The aircraft, like all DJI drones, uses GPS to allow for exceptionally stable positioning in flight or hovering. The Air 2S can fly at speeds of up to 42 miles per hour, and can operate at altitudes of over 16,000 feet (useful for flying in mountainous areas, not for flying the drone 3 miles above your location). The Air 2S has a listed maximum range of 7.5 miles while still maintaining control and the video feed to the controller, though this is in perfectly ideal conditions. The range is something that is nice to know about, but is something that pilots will rarely take full advantage of, if they are following the law. While drone laws differ around the world, in the United States, recreational flyers are limited to an altitude of 400 feet above the ground where you are, and are required to keep the drone in their visual line of site while flying.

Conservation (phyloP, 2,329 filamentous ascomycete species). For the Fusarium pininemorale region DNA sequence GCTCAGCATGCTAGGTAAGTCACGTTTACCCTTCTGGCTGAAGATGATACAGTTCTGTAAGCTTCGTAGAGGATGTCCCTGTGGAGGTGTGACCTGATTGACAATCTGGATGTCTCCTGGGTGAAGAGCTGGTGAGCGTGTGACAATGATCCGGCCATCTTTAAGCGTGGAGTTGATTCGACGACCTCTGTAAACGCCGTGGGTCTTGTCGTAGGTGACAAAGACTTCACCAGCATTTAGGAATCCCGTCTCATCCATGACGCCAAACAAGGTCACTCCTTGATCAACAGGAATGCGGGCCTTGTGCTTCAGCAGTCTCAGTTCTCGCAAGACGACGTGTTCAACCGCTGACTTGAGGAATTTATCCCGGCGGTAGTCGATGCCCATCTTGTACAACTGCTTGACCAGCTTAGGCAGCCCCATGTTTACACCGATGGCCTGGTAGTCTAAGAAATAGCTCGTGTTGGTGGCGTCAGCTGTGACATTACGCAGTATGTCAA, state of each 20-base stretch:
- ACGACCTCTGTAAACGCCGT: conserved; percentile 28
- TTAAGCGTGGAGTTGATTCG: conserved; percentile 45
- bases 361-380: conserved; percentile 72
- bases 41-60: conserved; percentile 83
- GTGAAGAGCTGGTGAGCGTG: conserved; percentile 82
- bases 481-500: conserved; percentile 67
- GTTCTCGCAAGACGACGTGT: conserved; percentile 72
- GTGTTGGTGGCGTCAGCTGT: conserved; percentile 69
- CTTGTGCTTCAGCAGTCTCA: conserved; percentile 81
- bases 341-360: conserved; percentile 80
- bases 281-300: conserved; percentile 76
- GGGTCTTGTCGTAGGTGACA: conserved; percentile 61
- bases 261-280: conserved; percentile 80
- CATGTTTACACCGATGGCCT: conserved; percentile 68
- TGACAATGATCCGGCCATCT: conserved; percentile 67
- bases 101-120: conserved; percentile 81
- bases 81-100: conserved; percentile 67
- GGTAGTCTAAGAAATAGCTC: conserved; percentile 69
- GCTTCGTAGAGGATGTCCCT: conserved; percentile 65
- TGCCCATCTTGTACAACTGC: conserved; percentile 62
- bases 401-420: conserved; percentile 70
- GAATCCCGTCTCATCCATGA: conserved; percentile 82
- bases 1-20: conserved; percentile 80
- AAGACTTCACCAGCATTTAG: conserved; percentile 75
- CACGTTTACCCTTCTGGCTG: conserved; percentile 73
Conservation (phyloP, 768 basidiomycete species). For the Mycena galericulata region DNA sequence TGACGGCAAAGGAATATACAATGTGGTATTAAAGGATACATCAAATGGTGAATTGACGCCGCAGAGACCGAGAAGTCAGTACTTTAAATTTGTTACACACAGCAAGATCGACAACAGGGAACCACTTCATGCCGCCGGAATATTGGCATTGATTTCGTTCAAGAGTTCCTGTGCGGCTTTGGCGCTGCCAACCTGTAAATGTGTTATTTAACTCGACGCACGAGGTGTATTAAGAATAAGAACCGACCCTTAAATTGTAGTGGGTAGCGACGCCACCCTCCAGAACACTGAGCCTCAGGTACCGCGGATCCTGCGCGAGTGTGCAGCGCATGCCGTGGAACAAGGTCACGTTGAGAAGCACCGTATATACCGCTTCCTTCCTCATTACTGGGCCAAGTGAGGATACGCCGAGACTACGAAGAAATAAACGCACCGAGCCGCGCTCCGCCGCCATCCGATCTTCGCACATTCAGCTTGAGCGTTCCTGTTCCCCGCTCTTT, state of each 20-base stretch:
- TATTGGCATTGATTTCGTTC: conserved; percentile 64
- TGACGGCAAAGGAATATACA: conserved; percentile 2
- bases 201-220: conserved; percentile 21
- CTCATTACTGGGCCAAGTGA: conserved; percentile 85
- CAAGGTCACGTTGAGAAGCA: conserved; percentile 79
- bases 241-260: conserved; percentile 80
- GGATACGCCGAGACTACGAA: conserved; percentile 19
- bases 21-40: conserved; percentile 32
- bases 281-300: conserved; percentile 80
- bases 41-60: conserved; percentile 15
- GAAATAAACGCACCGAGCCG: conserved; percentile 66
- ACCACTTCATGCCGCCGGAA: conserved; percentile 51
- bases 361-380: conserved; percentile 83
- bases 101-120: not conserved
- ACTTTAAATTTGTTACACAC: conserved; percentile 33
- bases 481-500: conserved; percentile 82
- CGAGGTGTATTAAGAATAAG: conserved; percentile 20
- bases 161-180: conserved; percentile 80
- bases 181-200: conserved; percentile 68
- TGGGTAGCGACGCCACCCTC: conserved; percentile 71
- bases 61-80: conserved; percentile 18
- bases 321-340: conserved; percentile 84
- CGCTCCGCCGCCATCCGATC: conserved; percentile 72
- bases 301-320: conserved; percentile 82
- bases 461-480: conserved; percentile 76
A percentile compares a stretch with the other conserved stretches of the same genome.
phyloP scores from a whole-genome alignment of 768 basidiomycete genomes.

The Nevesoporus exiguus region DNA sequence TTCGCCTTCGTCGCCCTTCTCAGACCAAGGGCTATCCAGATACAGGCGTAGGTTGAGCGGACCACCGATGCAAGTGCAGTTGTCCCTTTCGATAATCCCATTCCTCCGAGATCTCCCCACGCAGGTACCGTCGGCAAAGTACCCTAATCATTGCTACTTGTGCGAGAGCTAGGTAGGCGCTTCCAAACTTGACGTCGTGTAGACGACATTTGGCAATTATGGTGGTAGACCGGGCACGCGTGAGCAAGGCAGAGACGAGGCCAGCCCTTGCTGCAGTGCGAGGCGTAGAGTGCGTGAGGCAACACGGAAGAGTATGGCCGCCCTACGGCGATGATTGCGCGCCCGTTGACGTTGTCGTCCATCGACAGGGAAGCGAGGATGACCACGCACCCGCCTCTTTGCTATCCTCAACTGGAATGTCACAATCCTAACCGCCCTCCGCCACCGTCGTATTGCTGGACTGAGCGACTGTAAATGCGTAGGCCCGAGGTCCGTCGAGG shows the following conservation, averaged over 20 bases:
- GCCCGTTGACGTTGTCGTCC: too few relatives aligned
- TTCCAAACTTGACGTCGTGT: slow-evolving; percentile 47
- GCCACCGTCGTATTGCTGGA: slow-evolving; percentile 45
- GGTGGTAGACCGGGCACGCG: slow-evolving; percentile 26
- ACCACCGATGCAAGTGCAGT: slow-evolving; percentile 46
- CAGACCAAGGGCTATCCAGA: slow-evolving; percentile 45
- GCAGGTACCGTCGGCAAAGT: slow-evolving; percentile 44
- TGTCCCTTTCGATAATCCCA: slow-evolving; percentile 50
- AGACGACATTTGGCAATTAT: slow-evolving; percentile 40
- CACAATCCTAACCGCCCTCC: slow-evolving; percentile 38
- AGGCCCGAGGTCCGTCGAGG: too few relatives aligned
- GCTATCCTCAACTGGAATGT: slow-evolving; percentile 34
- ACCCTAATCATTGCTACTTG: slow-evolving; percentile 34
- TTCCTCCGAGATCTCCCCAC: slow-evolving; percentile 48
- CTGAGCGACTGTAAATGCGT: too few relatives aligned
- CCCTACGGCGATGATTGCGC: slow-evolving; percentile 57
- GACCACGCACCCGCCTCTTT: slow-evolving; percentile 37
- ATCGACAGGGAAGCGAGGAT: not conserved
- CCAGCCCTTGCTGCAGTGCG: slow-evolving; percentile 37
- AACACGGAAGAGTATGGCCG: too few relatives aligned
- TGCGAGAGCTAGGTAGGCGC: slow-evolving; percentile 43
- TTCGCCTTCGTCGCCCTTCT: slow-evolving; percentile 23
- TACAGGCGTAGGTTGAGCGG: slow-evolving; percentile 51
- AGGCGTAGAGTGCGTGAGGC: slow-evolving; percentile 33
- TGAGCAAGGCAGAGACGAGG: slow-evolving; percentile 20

The camera system features a 20 megapixel 1″ sensor with an 8.38mm f/2.8 lens (equivalent field of view to a 22mm on 35mm format). Video users can take advantage of full-width 5.4k at 24p or 30p, full width 4k at 24p and 30p, or cropped 4k at 60p. For slow motion capture, the Air 2S can shoot at 1080p at 120 fps. The whole thing is mounted on a 3-axis gimbal that provides outstanding stabilization capabilities. Even in moderately windy conditions, video footage remains as smooth as glass, and stills can be taken at exposure times of up to 8 seconds, though for sharp shots, you should really look to limit things to 4s at the absolute maximum. In windier conditions, you’ll need to adjust your shutter speed to be a bit shorter, though I’ve still managed to get some sharp shots approaching 2 seconds of exposure in 15-20 mph winds.